Washington, DC – As an estimated 3 million New Yorkers get sick from the food they eat each year U.S. Senator Kirsten Gillibrand announced a new push today to prevent foodborne illness and improve food safety standards. The Centers for Disease Control estimates that each year approximately 1 in 6 Americans get sick, 128,000 are hospitalized and 3,000 die of foodborne diseases. According the U.S. Department of Agriculture estimates, nearly a quarter of all cut-up chicken parts are contaminated by Salmonella and another Consumer Reports study found that one third of all chicken breast with Salmonella carry a drug resistant strain of the disease.
Gillibrand is a pushing a new bill introduced last week, the Safe Food Act of 2015, which would consolidate food safety authorities into a single independent food safety agency called the Food Safety Administration. Under the current system, 15 different federal agencies oversee food safety functions including inspections, enforcement, recalls and restrictions on pathogens like Salmonella and E.coli. According to a Government Accountability Agency study, the fragmented and inefficient system is a high risk to the public’s safety.
The proposed consolidated agency would help prevent foodborne illness by allowing food recalls to happen more quickly once illnesses are confirmed, improving inspections, and enhancing enforcement against unsafe food. The Food Safety Administration would also protect and improve the public’s health by focusing resources to prevent and detect foodborne illness before it spreads rather than responding after New Yorkers have already fallen ill.
“Too many New Yorkers are getting sick and even dying from food they trusted was safe,” said Senator Kirsten Gillibrand. “New Yorkers should be able to walk into a grocery store and be confident that the food they are putting on their family’s kitchen table and serving at our schools or in our restaurants is properly inspected and safe to eat. We need to detect foodborne illness and stop it before it spreads rather than scramble to respond after New Yorkers have already fallen ill. My plan would give New York families more peace of mind when they sit down at the kitchen table by reducing bureaucracy and consolidating the 15 federal agencies that oversee food safety under one roof.”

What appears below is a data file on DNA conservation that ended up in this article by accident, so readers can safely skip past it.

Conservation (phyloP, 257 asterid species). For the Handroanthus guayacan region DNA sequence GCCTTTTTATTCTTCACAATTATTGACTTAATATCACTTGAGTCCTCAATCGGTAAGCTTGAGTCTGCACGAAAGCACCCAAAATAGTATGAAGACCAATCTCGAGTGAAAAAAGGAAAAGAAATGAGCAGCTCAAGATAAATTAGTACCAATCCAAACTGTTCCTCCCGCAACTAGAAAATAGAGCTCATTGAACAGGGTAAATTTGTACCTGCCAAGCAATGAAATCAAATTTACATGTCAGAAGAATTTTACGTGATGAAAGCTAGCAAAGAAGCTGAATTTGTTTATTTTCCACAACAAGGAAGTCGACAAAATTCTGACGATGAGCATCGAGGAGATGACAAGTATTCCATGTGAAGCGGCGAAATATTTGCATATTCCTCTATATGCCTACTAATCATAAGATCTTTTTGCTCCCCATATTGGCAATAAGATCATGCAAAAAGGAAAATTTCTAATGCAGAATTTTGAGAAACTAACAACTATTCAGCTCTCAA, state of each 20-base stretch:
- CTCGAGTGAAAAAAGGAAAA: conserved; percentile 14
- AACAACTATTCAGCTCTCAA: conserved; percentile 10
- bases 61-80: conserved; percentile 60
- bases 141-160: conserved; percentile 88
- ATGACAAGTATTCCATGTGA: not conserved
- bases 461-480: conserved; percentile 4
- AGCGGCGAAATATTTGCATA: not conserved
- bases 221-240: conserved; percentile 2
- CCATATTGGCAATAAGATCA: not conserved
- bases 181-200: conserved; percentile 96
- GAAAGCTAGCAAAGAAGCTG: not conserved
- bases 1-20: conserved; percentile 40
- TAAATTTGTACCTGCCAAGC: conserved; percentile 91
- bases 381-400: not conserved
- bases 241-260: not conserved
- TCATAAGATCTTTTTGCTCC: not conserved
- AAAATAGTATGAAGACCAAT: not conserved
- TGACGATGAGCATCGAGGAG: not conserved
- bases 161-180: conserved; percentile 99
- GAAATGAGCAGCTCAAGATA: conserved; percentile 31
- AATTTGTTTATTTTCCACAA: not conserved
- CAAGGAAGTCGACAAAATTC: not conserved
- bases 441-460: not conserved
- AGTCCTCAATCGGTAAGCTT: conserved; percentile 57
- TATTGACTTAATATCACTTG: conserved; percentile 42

Gillibrand is also proposing new legislation that would require stores to improve customer notification in the event of a food recall. Stores with customer loyalty card programs could use that data to call and email consumers when food they have purchased has been recalled. Gillibrand’s proposed legislation, the Meat and Poultry Recall Notification Act, would grant authority to the USDA Food Safety and Inspection Service to require companies to recall dangerous food and notify consumers and local health officials. Gillibrand’s new legislation would also create a 1-page Recall Summary Notice that could be prominently displayed on the store shelf where the recalled food was sold or at the cash register for stores that lack customer loyalty card programs.
“We need to make sure that if dangerous food does end up at the grocery store that it gets recalled, pulled off the shelf and out of freezers faster,” said Senator Kirsten Gillibrand. “Every time you swipe a loyalty card to save a few cents, the grocery store makes a record of what food you’re bringing home. When a recall happens, stores should use that information to call and email people to tell them to not eat the food they have purchased.”